By Richard Black
Environment correspondent, BBC News website
Iceland is likely to approve the commercial hunting of whales for this summer, the BBC has learned.
A fin whale is cut up in the Icelandic port of Hvalfjordur
Its whaling industry is asking for a quota of about 100 minke whales and a number of fin whales too.
A government official confirmed it is "likely" that quotas will be issued soon, with the season starting in May.
Iceland resumed commercial whaling in 2006, but said last year that quotas would only be issued if there was a demand for the meat.
This was interpreted in some quarters as spelling an end to the Icelandic hunt; but the minke whaling industry says it has sold all the meat from the last two years' catch, which shows there is an appetite for whale products.
"We're hoping for a quota for minke - we've been talking about taking 100 whales," the head of Iceland's minke whaling association, Gunnar Bergmann Jonsson, told BBC News.
"We caught 45 last summer, and we've sold it all. The minister says he's basing his decision on whether there's a market, so we hope he would give us a quota."
Stefan Asmundsson, a senior official in Iceland's fisheries ministry and its commissioner to the International Whaling Commission (IWC), confirmed that the hunt was likely to go ahead.
"We are not expecting any big quotas, but we are likely to see in the relatively near future some quotas for minke whales.
THE LEGALITIES OF WHALING
Objection - A country formally objects to the IWC moratorium, declaring itself exempt. Example: Norway
Scientific - A nation issues unilateral 'scientific permits'; any IWC member can do this. Example: Japan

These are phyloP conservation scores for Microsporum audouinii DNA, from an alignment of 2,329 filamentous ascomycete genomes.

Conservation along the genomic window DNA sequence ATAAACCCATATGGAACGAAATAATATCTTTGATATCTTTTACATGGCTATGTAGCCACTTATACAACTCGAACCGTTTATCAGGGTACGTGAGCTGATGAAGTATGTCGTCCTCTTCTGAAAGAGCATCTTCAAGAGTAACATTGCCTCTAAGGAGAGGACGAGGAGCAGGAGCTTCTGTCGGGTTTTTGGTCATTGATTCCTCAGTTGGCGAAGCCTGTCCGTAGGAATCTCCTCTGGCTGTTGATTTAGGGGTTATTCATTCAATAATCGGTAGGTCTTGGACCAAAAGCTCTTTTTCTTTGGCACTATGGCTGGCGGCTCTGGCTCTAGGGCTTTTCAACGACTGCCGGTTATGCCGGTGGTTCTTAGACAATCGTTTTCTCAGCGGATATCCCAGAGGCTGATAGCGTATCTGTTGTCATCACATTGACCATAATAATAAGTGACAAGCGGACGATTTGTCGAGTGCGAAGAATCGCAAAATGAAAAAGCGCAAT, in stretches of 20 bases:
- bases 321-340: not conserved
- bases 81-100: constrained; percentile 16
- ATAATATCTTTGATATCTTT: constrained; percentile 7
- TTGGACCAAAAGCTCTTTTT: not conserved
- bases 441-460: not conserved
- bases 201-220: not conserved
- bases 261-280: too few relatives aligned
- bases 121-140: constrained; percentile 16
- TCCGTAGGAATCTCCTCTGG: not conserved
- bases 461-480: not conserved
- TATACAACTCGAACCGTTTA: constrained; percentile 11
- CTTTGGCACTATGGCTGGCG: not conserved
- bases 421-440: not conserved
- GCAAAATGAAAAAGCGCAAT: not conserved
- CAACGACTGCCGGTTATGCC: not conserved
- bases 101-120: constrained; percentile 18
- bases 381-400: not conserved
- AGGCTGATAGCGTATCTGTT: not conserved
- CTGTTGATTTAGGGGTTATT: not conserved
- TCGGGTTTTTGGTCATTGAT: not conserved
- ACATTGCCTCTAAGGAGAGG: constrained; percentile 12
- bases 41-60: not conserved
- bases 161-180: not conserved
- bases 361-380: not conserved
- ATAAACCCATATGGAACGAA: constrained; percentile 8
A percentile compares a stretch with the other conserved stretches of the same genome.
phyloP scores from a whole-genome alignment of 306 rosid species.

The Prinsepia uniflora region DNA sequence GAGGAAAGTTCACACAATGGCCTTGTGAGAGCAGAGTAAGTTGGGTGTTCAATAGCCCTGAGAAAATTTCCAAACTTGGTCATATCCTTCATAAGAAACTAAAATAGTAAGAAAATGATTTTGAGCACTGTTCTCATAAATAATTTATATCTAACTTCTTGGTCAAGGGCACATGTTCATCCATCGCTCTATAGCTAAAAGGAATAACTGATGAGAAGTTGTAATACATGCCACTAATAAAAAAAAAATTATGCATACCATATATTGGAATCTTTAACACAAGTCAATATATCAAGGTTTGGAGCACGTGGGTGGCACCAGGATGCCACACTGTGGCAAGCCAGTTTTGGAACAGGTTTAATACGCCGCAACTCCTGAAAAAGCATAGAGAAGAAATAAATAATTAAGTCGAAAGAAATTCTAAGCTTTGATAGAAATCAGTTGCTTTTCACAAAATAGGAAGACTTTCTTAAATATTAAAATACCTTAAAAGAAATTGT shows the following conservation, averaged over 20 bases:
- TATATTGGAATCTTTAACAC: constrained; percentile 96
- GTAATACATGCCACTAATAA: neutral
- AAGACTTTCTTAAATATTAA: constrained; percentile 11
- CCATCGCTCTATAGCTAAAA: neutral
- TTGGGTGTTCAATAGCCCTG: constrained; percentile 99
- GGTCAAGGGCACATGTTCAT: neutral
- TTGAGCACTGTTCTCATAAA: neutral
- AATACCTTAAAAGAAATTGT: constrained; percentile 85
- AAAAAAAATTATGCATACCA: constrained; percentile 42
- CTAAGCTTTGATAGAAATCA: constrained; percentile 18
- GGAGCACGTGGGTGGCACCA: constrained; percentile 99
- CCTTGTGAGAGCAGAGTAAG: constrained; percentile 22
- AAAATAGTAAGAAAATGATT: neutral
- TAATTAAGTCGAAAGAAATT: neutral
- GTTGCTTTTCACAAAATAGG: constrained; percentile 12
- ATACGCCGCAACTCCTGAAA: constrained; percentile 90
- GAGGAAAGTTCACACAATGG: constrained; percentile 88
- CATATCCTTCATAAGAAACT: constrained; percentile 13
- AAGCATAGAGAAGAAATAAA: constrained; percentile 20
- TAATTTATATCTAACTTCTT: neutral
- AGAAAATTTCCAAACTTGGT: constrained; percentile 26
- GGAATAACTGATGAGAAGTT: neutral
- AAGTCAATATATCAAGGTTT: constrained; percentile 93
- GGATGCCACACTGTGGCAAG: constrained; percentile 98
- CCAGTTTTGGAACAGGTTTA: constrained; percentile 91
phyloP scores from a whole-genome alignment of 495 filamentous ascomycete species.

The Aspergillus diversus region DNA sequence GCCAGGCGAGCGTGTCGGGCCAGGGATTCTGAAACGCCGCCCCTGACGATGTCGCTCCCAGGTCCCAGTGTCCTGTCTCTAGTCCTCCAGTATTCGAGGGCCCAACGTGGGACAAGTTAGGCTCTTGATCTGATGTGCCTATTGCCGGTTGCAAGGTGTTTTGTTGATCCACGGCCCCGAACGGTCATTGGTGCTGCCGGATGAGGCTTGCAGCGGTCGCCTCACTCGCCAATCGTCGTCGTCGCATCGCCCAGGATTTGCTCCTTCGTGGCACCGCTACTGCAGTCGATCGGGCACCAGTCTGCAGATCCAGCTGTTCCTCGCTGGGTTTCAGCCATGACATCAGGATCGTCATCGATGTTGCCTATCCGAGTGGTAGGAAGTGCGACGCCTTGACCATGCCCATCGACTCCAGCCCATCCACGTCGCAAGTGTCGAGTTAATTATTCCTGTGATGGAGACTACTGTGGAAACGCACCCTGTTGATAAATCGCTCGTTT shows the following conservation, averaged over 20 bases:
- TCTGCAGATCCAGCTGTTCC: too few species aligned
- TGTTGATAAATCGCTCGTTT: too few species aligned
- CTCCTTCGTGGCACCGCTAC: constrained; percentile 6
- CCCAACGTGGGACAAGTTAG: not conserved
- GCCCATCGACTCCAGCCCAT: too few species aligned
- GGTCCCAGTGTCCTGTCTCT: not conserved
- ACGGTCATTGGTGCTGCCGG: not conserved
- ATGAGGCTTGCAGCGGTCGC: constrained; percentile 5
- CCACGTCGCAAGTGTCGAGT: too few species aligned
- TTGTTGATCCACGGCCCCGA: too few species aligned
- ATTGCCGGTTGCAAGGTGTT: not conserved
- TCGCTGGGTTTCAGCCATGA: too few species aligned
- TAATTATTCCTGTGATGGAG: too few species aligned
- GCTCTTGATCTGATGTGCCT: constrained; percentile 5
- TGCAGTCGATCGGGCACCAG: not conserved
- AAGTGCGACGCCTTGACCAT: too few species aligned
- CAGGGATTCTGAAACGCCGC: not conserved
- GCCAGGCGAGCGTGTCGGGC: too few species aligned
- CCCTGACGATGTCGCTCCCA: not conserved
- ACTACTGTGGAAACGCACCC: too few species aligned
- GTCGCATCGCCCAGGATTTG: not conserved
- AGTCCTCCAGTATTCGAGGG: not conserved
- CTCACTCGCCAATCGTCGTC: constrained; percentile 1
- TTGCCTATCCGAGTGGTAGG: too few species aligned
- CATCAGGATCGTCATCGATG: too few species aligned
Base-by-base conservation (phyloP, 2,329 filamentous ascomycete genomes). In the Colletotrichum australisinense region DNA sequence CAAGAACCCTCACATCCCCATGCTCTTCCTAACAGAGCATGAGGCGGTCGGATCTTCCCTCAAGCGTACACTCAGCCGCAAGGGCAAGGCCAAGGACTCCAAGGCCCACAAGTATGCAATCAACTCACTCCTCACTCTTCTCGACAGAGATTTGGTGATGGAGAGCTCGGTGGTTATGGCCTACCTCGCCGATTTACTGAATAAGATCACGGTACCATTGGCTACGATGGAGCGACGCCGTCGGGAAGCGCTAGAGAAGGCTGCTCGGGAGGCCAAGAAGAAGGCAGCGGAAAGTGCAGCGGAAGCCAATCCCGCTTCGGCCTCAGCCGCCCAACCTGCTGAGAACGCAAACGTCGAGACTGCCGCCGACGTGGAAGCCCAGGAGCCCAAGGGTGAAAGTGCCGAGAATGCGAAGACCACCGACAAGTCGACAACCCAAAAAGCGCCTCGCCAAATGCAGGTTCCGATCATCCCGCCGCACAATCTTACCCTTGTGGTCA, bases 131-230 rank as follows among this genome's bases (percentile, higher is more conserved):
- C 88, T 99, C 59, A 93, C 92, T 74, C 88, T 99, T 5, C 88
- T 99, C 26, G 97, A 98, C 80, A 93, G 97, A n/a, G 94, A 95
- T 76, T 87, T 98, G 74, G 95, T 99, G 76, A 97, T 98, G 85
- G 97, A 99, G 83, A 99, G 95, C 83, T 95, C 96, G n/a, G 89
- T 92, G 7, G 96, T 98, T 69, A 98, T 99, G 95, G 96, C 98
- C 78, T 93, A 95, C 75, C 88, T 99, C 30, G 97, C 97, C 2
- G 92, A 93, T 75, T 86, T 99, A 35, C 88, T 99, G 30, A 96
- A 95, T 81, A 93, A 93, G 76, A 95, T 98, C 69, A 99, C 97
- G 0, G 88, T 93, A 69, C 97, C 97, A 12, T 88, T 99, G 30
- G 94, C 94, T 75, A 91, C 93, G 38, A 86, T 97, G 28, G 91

Aboriginal - IWC grants permits to indigenous groups for subsistence food. Example: Alaskan Inupiat
"The most important factor is to ensure the quotas are within sustainable limits."
The IWC estimates there are about 175,000 minke whales in the North Atlantic, and Icelandic scientists say a quota of 100 easily fits within the definition of "sustainable".
In 2006, Iceland also issued a quota for fin whales, a species currently categorised as Endangered.
The fin whaling company, Hvalur hf, is hoping that it will receive a quota again, perhaps as large as 150 whales.
"There are 25,000 fin whales in the area where we hunt," said the owner of Hvalur, Kristjan Loftsson.
"If a farmer had 25,000 cattle in his field, I don't think he would agree to a zero take. If this (150 whales) is not sustainable, I don't know what is."
Mr Asmundsson did not rule out issuing a fin quota, although 150 appears unlikely. There is a very small domestic market for fin meat, and most of the 2006 catch is still in cold storage.
Hvalur is hoping eventually to set up an export trade to Japan.
Environmental groups greeted the news with dismay.
"It's meaningless, it's useless, it's futile, it's against the spirit of the whaling regime that Iceland says it wants internationally," said Arni Finnsson of the Iceland Nature Conservation Association (Inca).
"There is little domestic market, the export route to Japan is closed; is Iceland just trying to make a point?"
His feelings were echoed by Robbie Marsland, head of the UK office of the International Fund for Animal Welfare (Ifaw).
"We feel this would be an extremely damaging step for Iceland's international reputation, for its tourism and its wider economy," he said.
Mr Marsland was speaking from Iceland where Ifaw is holding a conference on whale-watching, which it argues is an ethically and economically superior way of using cetaceans.
Internationally, an Icelandic decision to continue its commercial hunt would offer renewed support for Japan's position, which maintains that whales can and should be regarded like any other living marine resource, and harvested sustainably.
Fisheries minister Einar Gudfinnsson is likely to make the final announcement within a month.